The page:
|From L-R: Kermit, the co-writer of The Muppets Jason Segel, and Miss Piggy.
Have you seen The Muppets yet?
The Muppets was an important part of my childhood. The Muppet Show and Sesame Street were basically the only TV shows I watched, and even though The Muppet Show has been off the air for many years, I continue to love it. I have it on DVD now. I also have several Kermits, and other Muppet merchandise people have given me over the years. I even have Kermit pajamas! Favorite Christmas CD? John Denver and The Muppets: A Christmas Together. I saw The Muppets Christmas Carol in the theater when I was a teen.
I think what draws me to the Muppets is that they seem so real. They could be living, breathing beings. And I admire their optimism, especially Kermit’s. (Although, I loved it when he just lost it in The Muppets Take Manhattan — again so real. He must feel so much pressure as the “leader” of his group of friends. Right?)
The New Film
This weekend, me and Mr. T (who also adores the Muppets) took T Junior to see The Muppets, the new movie starring (and co-written by!) Jason Segel of How I Met Your Mother and several Judd Apatow films. T Junior, being raised by two Muppets fans, knows who many of the characters are and has seen the shows, the films, etc.
Sidebar: The whole time I was watching Jason Segel in The Muppets, I just kept thinking how incredibly cool it would be to write a film about your childhood entertainment heroes and then be in the movie with them. There’s a great little story about it here.
The Muppets is about “the old gang” getting back together to do a show in order to save the old theater from an evil oil tycoon. But hat’s off to writers Segel and Nick Stoller (Get Him to the Greek, Fun with Dick and Jane) because there could be any number of things the film is about: dreams, friendship, relationships, good vs. evil, becoming a man (or a Muppet!), choices, etc. Of course, leave it to me to find a connection with running.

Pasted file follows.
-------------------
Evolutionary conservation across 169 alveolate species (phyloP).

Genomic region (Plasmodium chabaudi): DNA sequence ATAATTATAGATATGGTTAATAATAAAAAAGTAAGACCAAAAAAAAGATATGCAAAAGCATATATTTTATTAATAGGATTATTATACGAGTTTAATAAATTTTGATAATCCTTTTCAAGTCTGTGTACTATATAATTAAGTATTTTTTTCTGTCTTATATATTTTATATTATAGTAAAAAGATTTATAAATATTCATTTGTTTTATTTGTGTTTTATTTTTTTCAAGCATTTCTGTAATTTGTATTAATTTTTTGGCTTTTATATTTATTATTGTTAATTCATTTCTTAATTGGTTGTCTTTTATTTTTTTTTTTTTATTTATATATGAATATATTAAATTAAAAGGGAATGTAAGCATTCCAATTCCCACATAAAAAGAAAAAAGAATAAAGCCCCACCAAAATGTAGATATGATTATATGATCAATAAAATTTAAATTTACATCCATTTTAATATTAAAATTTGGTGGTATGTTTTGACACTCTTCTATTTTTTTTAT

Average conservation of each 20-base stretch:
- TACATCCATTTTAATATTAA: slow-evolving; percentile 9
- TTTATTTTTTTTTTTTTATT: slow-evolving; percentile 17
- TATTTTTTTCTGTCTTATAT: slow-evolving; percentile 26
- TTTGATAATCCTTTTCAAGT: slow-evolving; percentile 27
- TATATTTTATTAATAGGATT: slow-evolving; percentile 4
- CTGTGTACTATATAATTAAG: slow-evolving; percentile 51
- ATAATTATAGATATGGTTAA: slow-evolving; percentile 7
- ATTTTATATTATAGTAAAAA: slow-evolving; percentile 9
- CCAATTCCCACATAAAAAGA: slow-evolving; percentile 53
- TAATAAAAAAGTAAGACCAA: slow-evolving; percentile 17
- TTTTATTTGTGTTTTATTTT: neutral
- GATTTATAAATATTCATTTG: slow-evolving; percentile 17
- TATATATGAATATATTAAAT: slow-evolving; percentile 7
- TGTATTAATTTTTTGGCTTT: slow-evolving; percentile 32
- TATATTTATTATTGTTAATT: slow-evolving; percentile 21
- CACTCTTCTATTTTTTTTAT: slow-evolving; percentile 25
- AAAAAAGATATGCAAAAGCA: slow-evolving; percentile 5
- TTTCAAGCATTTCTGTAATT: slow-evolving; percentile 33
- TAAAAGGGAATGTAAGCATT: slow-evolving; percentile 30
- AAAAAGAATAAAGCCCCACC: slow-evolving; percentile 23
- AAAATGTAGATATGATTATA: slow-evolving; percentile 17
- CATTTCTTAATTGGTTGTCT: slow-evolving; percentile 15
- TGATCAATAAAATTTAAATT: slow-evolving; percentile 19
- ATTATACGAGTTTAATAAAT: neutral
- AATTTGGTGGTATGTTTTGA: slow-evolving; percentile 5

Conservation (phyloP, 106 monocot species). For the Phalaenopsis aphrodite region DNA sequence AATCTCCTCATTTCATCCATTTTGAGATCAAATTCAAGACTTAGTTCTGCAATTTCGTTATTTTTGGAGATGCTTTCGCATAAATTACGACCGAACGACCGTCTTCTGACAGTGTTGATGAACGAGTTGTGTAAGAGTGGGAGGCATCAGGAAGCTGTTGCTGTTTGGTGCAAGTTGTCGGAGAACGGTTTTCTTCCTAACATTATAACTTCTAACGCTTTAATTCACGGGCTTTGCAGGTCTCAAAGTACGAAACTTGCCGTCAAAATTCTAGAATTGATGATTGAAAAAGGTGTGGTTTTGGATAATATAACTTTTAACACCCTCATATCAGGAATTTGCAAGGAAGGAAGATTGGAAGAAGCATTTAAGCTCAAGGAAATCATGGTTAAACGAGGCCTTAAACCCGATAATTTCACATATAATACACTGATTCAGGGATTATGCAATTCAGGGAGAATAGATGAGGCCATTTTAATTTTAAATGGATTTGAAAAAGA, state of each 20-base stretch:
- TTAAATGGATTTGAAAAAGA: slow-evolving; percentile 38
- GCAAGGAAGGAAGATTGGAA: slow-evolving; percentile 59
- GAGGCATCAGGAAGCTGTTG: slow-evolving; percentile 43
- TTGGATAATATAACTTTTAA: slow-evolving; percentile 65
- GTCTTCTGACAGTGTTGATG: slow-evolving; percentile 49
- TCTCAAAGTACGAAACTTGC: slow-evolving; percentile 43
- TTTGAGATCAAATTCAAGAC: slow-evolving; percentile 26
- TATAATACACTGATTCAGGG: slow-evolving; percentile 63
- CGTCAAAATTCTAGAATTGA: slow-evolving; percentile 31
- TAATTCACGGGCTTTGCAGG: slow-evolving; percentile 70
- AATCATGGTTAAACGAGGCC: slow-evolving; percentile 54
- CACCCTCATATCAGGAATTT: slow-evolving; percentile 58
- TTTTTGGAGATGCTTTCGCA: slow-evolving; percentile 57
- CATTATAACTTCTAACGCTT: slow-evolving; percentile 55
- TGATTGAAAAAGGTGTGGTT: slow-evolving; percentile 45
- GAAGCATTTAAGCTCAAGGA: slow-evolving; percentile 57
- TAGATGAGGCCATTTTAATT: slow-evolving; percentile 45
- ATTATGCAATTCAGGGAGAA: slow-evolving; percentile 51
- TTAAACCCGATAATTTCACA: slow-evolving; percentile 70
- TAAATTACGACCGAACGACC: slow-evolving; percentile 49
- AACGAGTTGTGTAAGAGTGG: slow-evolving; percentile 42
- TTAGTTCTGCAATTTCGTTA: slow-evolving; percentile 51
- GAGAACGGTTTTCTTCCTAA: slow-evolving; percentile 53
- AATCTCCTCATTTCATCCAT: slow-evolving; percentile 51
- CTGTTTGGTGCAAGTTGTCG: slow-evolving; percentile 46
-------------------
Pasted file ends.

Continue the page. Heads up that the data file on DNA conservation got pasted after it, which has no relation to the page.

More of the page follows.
The Running Connection
Jim Henson created the Muppets in the 1960’s, but The Muppet Show didn’t begin till the mid-’70s. And their popularity really got going in the ’80s. After Jim Henson died suddenly in 1990, the Muppets sort of fizzled out. The Muppets Christmas Carol in 1992 wasn’t the last film they did, but the next couple after that were not the same and didn’t do very well with audiences.
Sidebar: And Frank Oz, who does the voice of Miss Piggy among others, wasn’t thrilled with The Muppets script and didn’t participate in the film, which had me worried. He didn’t think it stayed true to character. After seeing the movie, I can sort of see his point, but I still think the film was very well done. I really enjoyed the story and “the magic” and the humor. And it was way better than Muppets Treasure Island, so…
I found myself laughing a lot, smiling the whole time and even crying during several parts of the film, in fact. (The Rainbow Connection gets me every time!)
But here’s what I really got from The Muppets movie: The Muppets are never going to be like they once were. Yes, I can still remember “Pigs in Space” like it was yesterday, but times change. People leave. New people come. That doesn’t make them any less special to all the 30-somethings who grew up with them. And, now, a whole new generation of children will learn to love these unique entertainers. They are still here: the Muppets. Still kickin’ it.
The same goes for running. We change. We might not be able to run sub-7’s anymore. Our bodies change. Our circumstances change. Maybe we can only get out there three times a week. Running is still special to us, though. It doesn’t matter how far or how fast we can go, just that we are still kickin’ it.
Keep On Dreaming
Here’s the other thing, and this is really what the Muppets are all about: Dream big and don’t give up going after what you really want. That’s a common theme in running, yes? In the article I linked to earlier in this post, Jason Segel said:
“They (the Muppets) remind us of our best versions of ourselves. The world kind of beats something out of you that anything is possible, this sort of wide-eyed wonder, and you come to the reality of what the world is like. But the Muppets have never given in to that. They believe they can accomplish anything and they just go forward with their eyes open wide and a smile on their face.”